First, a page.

In the land of cuttings and divisions I have all sorts of different cuttings at various stages of growth, mostly Salvias, many which have recently been potted up, and there are plenty waiting in the wings as well. Cuttings can be fickle at this time of year, but with my glasshouse up and running I'm hoping they continue to grow well. I've potted up Salvia 'African Sky', S. univerticillata , S. gesneriiflora 'Compact Form' and various others, plus Penstemon 'Stapleford Gem' with its stunning mauve and iridescent blue flowers. I have a variety of Aster and Helenium divisions already done and potted, including the popular 'Lord of Flanders' - they are just waiting for some better weather to get them growing and looking good in their pots before I add them to the list. The Echinacea are still dormant of course, but I have plenty of stock to work with so am busy dividing and potting when I can. Most of them have overwintered well, any that don't make it aren't worth worrying about really as there is so much diversity of colour within the genus now that there will always be something with more natural vigour to replace those that don't make the cut. (ooh this just reminded me that I have a punnet of excitement to pot up...in the form of Echinacea pallida var. simulata - haven't grown this one before!). There's always more to dig and divide....Rudbeckia, Aster, Persicaria, Sanguisorba etc etc...a neverending list, very enjoyable though, seeing how each variety has fared in the garden. Some do better than others of course, and there are always failures or disappointments which need to be worked on.
Anyway, with the arrival of August has come the first spring bulbs. My Narcissus ‘February Gold’ is positively glowing this year. My clump has even managed to ‘stage’ its blooms so they are evenly spaced, with shorter stems at the front of the clump, gradually lengthening towards the back. I’m not quite sure how or why this has happened but I’m not complaining, they look fabulous! I’m also impressed with a newly acquired daffodil, ‘Kapiti Talisman’, a tazetta type with (usually) two flowers per stem. They are good strong flowers that seem to stand up to the bad weather very well, bright and cheerful and with a good scent too.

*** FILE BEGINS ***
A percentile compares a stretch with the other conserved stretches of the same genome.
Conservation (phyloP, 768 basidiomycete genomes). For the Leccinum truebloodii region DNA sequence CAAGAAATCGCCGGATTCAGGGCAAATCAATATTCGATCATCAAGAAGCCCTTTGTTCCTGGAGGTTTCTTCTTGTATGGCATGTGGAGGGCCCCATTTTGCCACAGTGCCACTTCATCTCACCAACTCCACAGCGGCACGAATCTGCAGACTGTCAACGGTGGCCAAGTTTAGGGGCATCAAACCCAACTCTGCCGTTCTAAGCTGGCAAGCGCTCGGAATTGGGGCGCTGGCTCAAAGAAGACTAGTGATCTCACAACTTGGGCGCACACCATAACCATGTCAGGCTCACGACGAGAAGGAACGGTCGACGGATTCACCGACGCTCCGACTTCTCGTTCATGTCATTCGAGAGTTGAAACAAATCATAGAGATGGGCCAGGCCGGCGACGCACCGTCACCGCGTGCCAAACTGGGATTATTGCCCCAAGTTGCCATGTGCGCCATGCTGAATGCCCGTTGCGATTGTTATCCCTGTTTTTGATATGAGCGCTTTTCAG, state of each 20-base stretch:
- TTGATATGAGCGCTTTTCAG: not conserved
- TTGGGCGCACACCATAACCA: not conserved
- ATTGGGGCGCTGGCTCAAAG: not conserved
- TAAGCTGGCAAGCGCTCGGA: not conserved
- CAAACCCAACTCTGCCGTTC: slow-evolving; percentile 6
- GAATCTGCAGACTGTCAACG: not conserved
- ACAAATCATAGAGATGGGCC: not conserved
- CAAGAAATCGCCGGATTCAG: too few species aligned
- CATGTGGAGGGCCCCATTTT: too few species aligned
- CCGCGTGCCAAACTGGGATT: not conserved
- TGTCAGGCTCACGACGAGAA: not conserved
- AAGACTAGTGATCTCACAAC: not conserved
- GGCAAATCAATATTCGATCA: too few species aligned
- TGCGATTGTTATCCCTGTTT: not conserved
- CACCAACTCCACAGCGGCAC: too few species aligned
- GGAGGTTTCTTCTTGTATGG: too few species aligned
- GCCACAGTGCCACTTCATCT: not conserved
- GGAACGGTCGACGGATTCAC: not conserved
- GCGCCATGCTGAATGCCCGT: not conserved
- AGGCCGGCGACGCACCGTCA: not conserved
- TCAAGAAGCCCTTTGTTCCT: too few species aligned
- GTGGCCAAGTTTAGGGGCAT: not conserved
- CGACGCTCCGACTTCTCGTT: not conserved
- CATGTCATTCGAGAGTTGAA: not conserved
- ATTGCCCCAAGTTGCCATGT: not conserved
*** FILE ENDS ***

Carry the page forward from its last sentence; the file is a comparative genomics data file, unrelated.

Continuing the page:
My clumps of Lachenalia reflexa have almost finished, but they have lasted for ages this year, having been in flower for nearly a month now. Such a stunning shade of bright lemon-yellow with a hint of green.
Anemone pavonina has just started, and will no doubt continue to put up more flowers as the season progresses. This is a stunning plant for a trough or small corner of the garden. I have three different colour forms so far, all in the pink/lilac range, and some seedlings from a red form coming on as well. I will have to save seed and get some seedlings started for selling in the coming years as they really are something special!
Here's a wee slideshow of various photos taken over the past couple of weeks, including those mentioned above, plus a different Bergenia which is looking slightly unusual at present. Last year it had large pale pink flowers....perhaps it needed time to settle in as it now has white flowers. Time will tell.
The Salvias are a mixed bunch at present – some have that distinctly ‘wintry look’ where they are basically hiding away any signs of growth until someone turns the temperature up. Others like ‘Waverly’, ‘Indigo Spires’, S. elegans ‘Sonoran Red’, S. confertiflora and S. canariensis var. alba are still doing okay, particularly if sited in a warm corner. Salvia karwinskii is just coming into bloom, about to light up my daily life with its spikes of vibrant watermelon flowers. So unique to have a Salvia that loves to flower in winter and early spring! The wee birds and bees will appreciate it too I'm sure. I quite often update my Instagram and Facebook pages with photos while I'm outdoors, but finding time to update the photo gallery on my website can be a little trickier. For those of you who use social media you can find me on Instagram as @kateseaflowers and on Facebook search for Seaflowers Nursery or click on the little blue F icon near the top of the homepage here on my website.
Owner-operator of Seaflowers Nursery and serious plant addict!